clock menu more-arrow no yes mobile

Filed under:

Cleveland Cavaliers Salary Cap: Too Much Flexibility?

The Cavaliers salary cap space this upcoming season has been well-documented. This is usually seen as a good thing, as it means Cleveland will have the ability to add free agents or take on an expensive player via trade. But is there a downside?

How will Chris Grant spend this man's money?
How will Chris Grant spend this man's money?
David Richard-US PRESSWIRE

If the season ended tomorrow, the Cleveland Cavaliers would owe Kyrie Irving, Tristan Thompson, Anderson Varejao, Dion Waiters, Tyler Zeller, and Alonzo Gee $28,079,120 in 2012-2013. They will almost certainly pick up C.J. Miles' $2.25 million deal, and they will have two first round draft picks likely to make a combined $4 million or so. This comes out to a little over $34 million dollars. Given a salary cap around $60 million, the Cavaliers will have about $26 million dollars to spend. The salary floor will be 90% of the cap, or $54 million. In other words, the Cavaliers will likely have to take on $20 million dollars in salary. Cavaliers fans also know that Dan Gilbert is likely to be fine with the Cavaliers spending above the salary cap, as he has shown in the past a willingness to pay the luxury tax.

But the Cavaliers are far from the only team that will be under the cap this summer; at least 11 teams are on track in the status quo to be able to offer a max level contract to free agents. This, along with a quick glance at rosters around the league, where mediocrity abounds, will tell you that there is real demand for difference making players, and people have the money to go get them. The problem, then, is supply. The NBA is already skewed towards the top because of a limited amount of superstars available, and player preferences for attractive markets like Los Angeles. Add to that the current fad of rebuilding teams shunning free agency in favor of the draft and the low contracts of rookie deals, and you have a league with a few teams well over the cap with established stars, whether they play like it or not, and a lot of teams saving their gun powder for ... well, I don't know. Frankly, it is hard to blame teams in the latter group. Did spending on Ben Gordon and Charlie Villanueva keep the Pistons in contention the last few years? Or what about Washington, who has added Nene, Trevor Ariza, and Emeka Okafor and their considerable salaries, but still will have trouble making the playoffs this season.

An easy point to make would be that spending money isn't bad, its that spending money on bad players is bad. And that is true. Charlie V is really bad at basketball. But Carmelo Anthony wasn't going to Detroit, at least not on the open market. The Cavaliers have a really fun young nucleus, but does anyone really think Josh Smith is itching to come to Cleveland? Teams that can't get the top free agents have to spend money somewhere. You can argue that once the Cavs start winning it will be more of an attractive place for free agents, but the problem there is that by the time the Kyrie Irving has the Cavaliers ready to contend, his contract, and the young guys around him like Tristan Thompson and Dion Waiters will be making enough money to make a max free agent contract an impossibility. (I am not going to entertain the LeBron back to Cleveland thing in this article).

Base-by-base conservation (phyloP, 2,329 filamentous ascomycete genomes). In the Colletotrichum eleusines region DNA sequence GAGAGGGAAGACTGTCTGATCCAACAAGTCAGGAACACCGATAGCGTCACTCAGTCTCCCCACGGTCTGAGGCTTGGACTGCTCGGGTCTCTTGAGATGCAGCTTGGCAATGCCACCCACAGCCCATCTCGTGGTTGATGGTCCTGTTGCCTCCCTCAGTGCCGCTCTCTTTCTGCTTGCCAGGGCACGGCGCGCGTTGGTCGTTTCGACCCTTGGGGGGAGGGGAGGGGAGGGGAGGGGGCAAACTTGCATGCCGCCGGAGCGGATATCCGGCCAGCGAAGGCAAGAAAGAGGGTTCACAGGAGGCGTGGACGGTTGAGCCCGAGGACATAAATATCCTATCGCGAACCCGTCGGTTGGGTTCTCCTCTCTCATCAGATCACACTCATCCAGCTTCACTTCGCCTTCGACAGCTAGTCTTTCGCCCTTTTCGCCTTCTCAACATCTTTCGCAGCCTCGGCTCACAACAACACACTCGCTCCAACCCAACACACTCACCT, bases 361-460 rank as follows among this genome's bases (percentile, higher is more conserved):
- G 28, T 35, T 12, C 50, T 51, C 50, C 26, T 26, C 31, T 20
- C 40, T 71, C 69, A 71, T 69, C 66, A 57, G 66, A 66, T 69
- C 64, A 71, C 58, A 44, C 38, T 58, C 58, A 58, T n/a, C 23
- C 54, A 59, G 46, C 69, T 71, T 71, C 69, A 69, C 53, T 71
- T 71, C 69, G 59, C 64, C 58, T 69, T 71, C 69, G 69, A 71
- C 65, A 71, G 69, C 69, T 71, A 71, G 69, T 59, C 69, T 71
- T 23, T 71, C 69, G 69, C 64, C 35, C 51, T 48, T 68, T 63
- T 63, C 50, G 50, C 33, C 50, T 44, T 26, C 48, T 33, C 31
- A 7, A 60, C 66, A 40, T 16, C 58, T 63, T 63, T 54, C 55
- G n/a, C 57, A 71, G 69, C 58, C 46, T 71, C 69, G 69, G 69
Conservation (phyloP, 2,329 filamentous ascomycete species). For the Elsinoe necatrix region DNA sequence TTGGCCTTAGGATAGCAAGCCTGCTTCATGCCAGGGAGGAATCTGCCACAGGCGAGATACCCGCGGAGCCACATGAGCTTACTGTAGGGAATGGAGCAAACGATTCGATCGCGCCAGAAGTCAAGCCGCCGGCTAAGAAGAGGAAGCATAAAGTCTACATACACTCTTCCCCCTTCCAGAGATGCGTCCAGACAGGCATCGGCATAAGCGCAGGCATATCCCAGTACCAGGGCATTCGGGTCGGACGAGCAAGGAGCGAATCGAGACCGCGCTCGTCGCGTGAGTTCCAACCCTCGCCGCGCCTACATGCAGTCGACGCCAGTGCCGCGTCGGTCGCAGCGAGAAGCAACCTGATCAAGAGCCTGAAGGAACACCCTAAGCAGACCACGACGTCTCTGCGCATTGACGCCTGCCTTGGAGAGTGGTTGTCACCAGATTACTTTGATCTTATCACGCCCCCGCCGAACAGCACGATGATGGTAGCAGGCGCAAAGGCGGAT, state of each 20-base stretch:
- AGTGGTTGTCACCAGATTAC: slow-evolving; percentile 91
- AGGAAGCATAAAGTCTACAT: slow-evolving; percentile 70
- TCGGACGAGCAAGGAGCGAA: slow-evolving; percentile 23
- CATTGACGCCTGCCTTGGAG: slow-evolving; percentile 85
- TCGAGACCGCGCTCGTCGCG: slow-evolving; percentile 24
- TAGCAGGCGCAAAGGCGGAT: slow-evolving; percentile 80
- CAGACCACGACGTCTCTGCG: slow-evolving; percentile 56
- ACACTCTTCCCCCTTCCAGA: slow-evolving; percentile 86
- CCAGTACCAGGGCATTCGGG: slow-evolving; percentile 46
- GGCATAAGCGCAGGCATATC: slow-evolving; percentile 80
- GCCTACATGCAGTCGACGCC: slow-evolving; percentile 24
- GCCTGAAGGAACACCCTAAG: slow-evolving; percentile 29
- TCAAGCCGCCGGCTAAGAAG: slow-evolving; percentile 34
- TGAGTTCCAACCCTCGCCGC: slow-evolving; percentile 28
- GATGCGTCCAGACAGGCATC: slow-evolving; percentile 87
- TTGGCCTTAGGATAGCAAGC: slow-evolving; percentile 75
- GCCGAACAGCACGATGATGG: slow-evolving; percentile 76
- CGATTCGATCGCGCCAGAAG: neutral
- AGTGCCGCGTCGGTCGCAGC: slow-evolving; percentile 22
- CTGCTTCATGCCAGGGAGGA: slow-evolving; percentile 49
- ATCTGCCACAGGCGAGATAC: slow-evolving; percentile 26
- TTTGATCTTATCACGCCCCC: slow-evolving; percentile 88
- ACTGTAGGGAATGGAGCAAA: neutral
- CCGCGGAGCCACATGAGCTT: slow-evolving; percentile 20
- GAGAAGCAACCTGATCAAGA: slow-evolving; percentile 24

The final complication comes in that there just aren't enough good players in the free agent pool. Josh Smith is exciting, and if the Cavaliers were to trade for him and offer him a max contract it is likely he would sign it. But it isn't at all a sure thing that the Hawks want to trade him, and he isn't taking less money to come to Cleveland. Andrew Bynum is a possibility, but the Sixers are unlikely to let him go. If you think the DeMar Derozan and Jeff Green's contracts are problematic, just wait until you see what David West, Al Jefferson, Paul Millsap are going to get. Tony Allen is going to get paid. I am already shuddering thinking of what Nick Young will get. You think the Cavaliers need a small forward? Stephen Jackson is available. Chase Budinger is going to be in high demand.

So what does all this mean? Really, I don't know. Without knowing who is going to be in buy or sell mode as the season goes on, I would really be surprised if the Cavaliers don't make a trade this season to take on long-term salary. The Nuggets extended Ty Lawson, are very close to the luxury tax line, and have a glut of wings. Most people think a trade of Wilson Chandler is all but inevitable. They need shooting. Daniel Gibson and our Miami first rounder for Chandler seems reasonable, but I really don't know if Chandler is actually good at basketball. He hasn't played well in quite some time. But it adds salary for the Cavs, and gives the team a potential starter or depth at a position where they will need it. A foray back into the trade market for a big name, big money player shouldn't be ruled out either. With the Rockets landing James Harden, there might not be another team out there with the combination of picks and young players and expiring contracts to make a big deal work. Who that player is, I don't know.

Who will the Cavaliers spend their money on? Can they make a major deal? Stay tuned, and lets hope that we use our cap space a bit more wisely than Joe Dumars up in Detroit.